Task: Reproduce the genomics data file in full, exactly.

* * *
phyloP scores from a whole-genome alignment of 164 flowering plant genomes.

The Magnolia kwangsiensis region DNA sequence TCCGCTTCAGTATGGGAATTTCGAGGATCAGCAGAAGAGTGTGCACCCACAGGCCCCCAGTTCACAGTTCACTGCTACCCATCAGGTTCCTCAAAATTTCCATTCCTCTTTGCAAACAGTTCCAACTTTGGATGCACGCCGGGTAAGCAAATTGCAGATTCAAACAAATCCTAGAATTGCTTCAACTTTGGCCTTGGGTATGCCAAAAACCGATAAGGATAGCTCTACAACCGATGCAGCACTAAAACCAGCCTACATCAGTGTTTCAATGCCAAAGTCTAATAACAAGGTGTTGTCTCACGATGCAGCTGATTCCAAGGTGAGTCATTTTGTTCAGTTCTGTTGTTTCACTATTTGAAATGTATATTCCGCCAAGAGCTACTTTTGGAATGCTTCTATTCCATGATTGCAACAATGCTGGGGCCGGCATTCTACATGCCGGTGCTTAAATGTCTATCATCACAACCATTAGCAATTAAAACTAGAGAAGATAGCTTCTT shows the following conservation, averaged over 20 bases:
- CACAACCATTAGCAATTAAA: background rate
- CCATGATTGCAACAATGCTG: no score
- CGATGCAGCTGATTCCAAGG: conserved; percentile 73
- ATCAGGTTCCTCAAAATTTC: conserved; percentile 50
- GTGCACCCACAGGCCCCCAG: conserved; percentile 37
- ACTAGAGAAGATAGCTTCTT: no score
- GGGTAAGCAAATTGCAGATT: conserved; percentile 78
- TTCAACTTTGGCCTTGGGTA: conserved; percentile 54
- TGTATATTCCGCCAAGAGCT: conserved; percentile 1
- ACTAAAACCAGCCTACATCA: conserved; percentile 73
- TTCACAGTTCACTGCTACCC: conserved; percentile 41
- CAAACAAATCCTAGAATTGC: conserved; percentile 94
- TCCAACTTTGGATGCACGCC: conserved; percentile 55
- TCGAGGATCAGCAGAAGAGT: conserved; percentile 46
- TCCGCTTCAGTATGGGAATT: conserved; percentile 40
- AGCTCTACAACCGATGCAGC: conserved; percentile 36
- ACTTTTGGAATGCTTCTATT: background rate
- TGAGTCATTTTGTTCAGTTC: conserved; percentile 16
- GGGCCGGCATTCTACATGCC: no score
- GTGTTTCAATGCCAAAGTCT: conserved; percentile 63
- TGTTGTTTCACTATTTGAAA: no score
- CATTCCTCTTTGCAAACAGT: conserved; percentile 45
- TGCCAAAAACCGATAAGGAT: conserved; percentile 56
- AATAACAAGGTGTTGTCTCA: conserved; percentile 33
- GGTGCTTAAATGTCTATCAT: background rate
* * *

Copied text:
phyloP scores from a whole-genome alignment of 164 flowering plant genomes.

The Magnolia kwangsiensis region DNA sequence TCCGCTTCAGTATGGGAATTTCGAGGATCAGCAGAAGAGTGTGCACCCACAGGCCCCCAGTTCACAGTTCACTGCTACCCATCAGGTTCCTCAAAATTTCCATTCCTCTTTGCAAACAGTTCCAACTTTGGATGCACGCCGGGTAAGCAAATTGCAGATTCAAACAAATCCTAGAATTGCTTCAACTTTGGCCTTGGGTATGCCAAAAACCGATAAGGATAGCTCTACAACCGATGCAGCACTAAAACCAGCCTACATCAGTGTTTCAATGCCAAAGTCTAATAACAAGGTGTTGTCTCACGATGCAGCTGATTCCAAGGTGAGTCATTTTGTTCAGTTCTGTTGTTTCACTATTTGAAATGTATATTCCGCCAAGAGCTACTTTTGGAATGCTTCTATTCCATGATTGCAACAATGCTGGGGCCGGCATTCTACATGCCGGTGCTTAAATGTCTATCATCACAACCATTAGCAATTAAAACTAGAGAAGATAGCTTCTT shows the following conservation, averaged over 20 bases:
- CACAACCATTAGCAATTAAA: background rate
- CCATGATTGCAACAATGCTG: no score
- CGATGCAGCTGATTCCAAGG: conserved; percentile 73
- ATCAGGTTCCTCAAAATTTC: conserved; percentile 50
- GTGCACCCACAGGCCCCCAG: conserved; percentile 37
- ACTAGAGAAGATAGCTTCTT: no score
- GGGTAAGCAAATTGCAGATT: conserved; percentile 78
- TTCAACTTTGGCCTTGGGTA: conserved; percentile 54
- TGTATATTCCGCCAAGAGCT: conserved; percentile 1
- ACTAAAACCAGCCTACATCA: conserved; percentile 73
- TTCACAGTTCACTGCTACCC: conserved; percentile 41
- CAAACAAATCCTAGAATTGC: conserved; percentile 94
- TCCAACTTTGGATGCACGCC: conserved; percentile 55
- TCGAGGATCAGCAGAAGAGT: conserved; percentile 46
- TCCGCTTCAGTATGGGAATT: conserved; percentile 40
- AGCTCTACAACCGATGCAGC: conserved; percentile 36
- ACTTTTGGAATGCTTCTATT: background rate
- TGAGTCATTTTGTTCAGTTC: conserved; percentile 16
- GGGCCGGCATTCTACATGCC: no score
- GTGTTTCAATGCCAAAGTCT: conserved; percentile 63
- TGTTGTTTCACTATTTGAAA: no score
- CATTCCTCTTTGCAAACAGT: conserved; percentile 45
- TGCCAAAAACCGATAAGGAT: conserved; percentile 56
- AATAACAAGGTGTTGTCTCA: conserved; percentile 33
- GGTGCTTAAATGTCTATCAT: background rate